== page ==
How to Make the Most of Your Time with Your Doctor
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Making the Most of Your Doctor Appointments

Making the Most of Your Doctor Appointments

By Kate Stober

Dr. Heather Finlay-Morreale, MD, joined us on February 22 to talk about how to make the most of your doctor appointments. Dr. Finlay-Morreale has both professional and personal expertise with this topic; she is an assistant professor of pediatrics at the University of Massachusetts Chan Medical School and is living with several chronic illnesses, including myasthenia gravis.


To start the webinar, Dr. Finlay-Morreale shared her journey to diagnosis with MG and her other conditions, which involved lots of “normal” test results. She developed MG symptoms in college but wasn’t formally diagnosed with MG until 2022.


Dr. Finlay-Morreale has interacted a lot with the medical system, in ways that weren’t always positive. She talked about a time she had an exercise stress test and, later, found it very difficult to move and breathe. She took herself to the ER, where she passed out and continued to have difficulty breathing.


This was the start of a difficult medical experience; as she struggled to draw breath, a nurse told her, “Just try harder to breath normal.” She felt ignored and denied her basic dignity by the ER staff.


“This message is so simple, yet it gets forgotten. The people living with the condition are the experts.”
– Michael J. Fox

This experience deeply affected her, and she now teaches doctors how to improve their patient relationships. Her experience as both a person living with chronic disease and a medical doctor gives her a unique insight and a drive to make change.


Dr. Finlay-Morreale shared advice for how to have positive interactions with the medical system and how to make the most of the time you have with your doctor.


Before your appointment:

  • Prepare. Make a list of your questions and treatment goals. Get any pictures or videos you want to share ready. Use a journal or the Notes app in your phone to keep track of questions/comments so you don’t forget if your appointment is weeks or months away.
  • Keep a list of your current and past medications. Include the generic and the brand name you’re taking, what your dose is, which doctor prescribes it and why. Include supplements. Also keep a list of treatments that you tried that didn’t work out. This helps your doctor have a full picture of your condition and is also helpful for insurance purposes.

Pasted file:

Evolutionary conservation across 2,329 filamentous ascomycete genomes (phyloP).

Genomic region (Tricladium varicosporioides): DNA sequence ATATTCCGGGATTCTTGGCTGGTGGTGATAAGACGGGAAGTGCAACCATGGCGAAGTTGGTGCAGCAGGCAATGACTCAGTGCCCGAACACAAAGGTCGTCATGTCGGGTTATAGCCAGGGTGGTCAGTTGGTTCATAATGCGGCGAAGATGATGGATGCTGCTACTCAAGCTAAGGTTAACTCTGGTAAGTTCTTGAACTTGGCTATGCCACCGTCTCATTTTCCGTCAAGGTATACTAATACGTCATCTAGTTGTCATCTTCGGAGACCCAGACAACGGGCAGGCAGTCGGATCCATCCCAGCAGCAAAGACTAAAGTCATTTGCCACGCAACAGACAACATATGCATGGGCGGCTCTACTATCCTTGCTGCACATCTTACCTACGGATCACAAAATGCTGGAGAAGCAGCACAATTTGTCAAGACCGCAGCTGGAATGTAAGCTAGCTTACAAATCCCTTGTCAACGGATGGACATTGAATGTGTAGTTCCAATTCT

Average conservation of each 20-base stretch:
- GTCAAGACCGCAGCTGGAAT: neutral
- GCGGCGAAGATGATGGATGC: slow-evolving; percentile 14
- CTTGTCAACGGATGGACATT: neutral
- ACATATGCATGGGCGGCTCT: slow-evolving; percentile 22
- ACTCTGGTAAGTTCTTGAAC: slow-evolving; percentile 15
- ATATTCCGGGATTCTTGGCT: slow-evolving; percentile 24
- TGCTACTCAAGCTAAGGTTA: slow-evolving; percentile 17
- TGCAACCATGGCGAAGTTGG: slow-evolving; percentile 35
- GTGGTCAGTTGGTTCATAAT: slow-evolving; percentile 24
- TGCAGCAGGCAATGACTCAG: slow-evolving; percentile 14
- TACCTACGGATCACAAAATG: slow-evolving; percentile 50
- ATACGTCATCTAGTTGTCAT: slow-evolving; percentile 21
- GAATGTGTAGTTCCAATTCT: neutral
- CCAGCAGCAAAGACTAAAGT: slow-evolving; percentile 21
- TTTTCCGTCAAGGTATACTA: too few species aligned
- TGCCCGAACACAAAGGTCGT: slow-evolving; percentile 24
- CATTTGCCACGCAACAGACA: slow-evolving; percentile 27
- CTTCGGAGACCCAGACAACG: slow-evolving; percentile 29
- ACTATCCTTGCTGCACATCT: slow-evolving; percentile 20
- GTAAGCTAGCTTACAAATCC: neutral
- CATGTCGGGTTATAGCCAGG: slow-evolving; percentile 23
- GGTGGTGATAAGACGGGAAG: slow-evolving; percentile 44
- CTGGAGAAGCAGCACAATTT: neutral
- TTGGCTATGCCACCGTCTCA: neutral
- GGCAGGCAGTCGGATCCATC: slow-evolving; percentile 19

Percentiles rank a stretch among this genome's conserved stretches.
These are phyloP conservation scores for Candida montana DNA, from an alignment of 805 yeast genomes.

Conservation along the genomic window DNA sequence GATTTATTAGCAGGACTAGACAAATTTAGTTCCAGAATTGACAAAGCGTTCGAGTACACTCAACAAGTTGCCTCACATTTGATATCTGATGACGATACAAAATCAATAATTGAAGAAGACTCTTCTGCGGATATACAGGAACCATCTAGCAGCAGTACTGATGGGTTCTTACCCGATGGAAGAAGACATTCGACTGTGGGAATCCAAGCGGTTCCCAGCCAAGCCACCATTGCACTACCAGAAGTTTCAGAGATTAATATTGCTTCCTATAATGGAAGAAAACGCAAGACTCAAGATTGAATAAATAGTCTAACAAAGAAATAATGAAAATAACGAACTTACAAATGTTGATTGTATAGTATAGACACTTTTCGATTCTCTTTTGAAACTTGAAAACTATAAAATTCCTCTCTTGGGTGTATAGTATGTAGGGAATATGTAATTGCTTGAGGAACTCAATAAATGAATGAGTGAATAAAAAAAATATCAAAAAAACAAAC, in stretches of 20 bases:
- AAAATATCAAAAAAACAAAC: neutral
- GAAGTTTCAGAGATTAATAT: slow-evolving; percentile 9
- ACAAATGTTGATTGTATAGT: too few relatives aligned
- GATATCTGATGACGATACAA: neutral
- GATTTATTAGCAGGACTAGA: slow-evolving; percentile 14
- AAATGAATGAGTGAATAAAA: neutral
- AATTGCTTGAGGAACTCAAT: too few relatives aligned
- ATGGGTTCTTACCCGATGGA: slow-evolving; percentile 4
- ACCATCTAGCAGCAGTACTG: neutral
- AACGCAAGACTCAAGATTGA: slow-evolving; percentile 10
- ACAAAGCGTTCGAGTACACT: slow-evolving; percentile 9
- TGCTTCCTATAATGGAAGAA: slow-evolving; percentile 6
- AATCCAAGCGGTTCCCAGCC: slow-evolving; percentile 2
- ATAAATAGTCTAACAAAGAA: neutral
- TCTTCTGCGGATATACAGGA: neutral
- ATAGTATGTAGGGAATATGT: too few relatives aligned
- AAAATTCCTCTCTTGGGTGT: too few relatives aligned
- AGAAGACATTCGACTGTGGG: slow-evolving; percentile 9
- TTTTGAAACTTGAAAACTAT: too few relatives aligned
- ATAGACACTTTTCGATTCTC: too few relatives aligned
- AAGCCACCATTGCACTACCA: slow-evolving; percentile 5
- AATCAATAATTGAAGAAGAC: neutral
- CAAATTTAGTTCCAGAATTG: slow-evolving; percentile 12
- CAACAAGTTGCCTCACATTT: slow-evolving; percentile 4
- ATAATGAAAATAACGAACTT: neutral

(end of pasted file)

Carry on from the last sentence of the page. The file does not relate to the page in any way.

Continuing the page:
• Consider creating and bringing a one-page health history “resume” – your diagnosis, medications, allergies, past hospital visits, family history, and more crucial information that you want your doctor to pay attention to. While this information is likely in your medical record, it’s usually sandwiched between a slew of other notes and test results. A “resume” allows you to highlight important parts of your condition that you want your doctor to know. You can share this with the doctor’s office ahead of time or bring it to your appointment.
  • Remember your right to bring a support person or to ask for translation services if you need.
  • Bring any forms you need to have a doctor sign, such as FMLA forms for your employer.
  • Try to relax the day of your visit so you can manage any anxiety you may have about going to your appointment, taking tests, or drawing labs. Anxiety can exacerbate MG symptoms.


When you’re at your appointment:

  • Give your doctor specific, concrete examples of how your health has been since your last visit. For instance, share what you used to be able to do (walk around the park) versus what you can do now (struggle to walk to the mailbox). This helps him or her understand the scale of your symptoms, and it’s much clear than saying, “I’ve been really tired.”
  • Bring some good questions. Dr. Finlay-Morreale’s recommendations include asking about new medications (what are the side effects? What labs or monitoring are needed?) and about tests (what does a certain result mean? Why is the test being run?).
  • Make sure your doctor knows early in the appointment that you have questions for him or her. Don’t wait until they have a hand on the doorknob, getting ready to walk out!
  • Get your doctor’s opinion on when to go to the ER versus making a call to your primary care provider or the on-call physician. If you suffer a flare up or crisis, you’ll be glad you have this info. Get the doctor’s opinion on which ER near you is the best choice based on your health history. For instance, some facilities may not have a neurologist on call at all times. Your insurance may also play a role in which facility you choose for emergency care.
  • If something is confusing, get clarification!
  • Book your next appointment and any labs before you leave, especially if you’re traveling to visit your specialist.


Dr. Finlay-Morreale’s presentation is well worth your time – she also answers questions from participants and goes into more depth on this topic. Check out the webinar recording below.



Watch other webinars in our Wellness Webinar series on our website.

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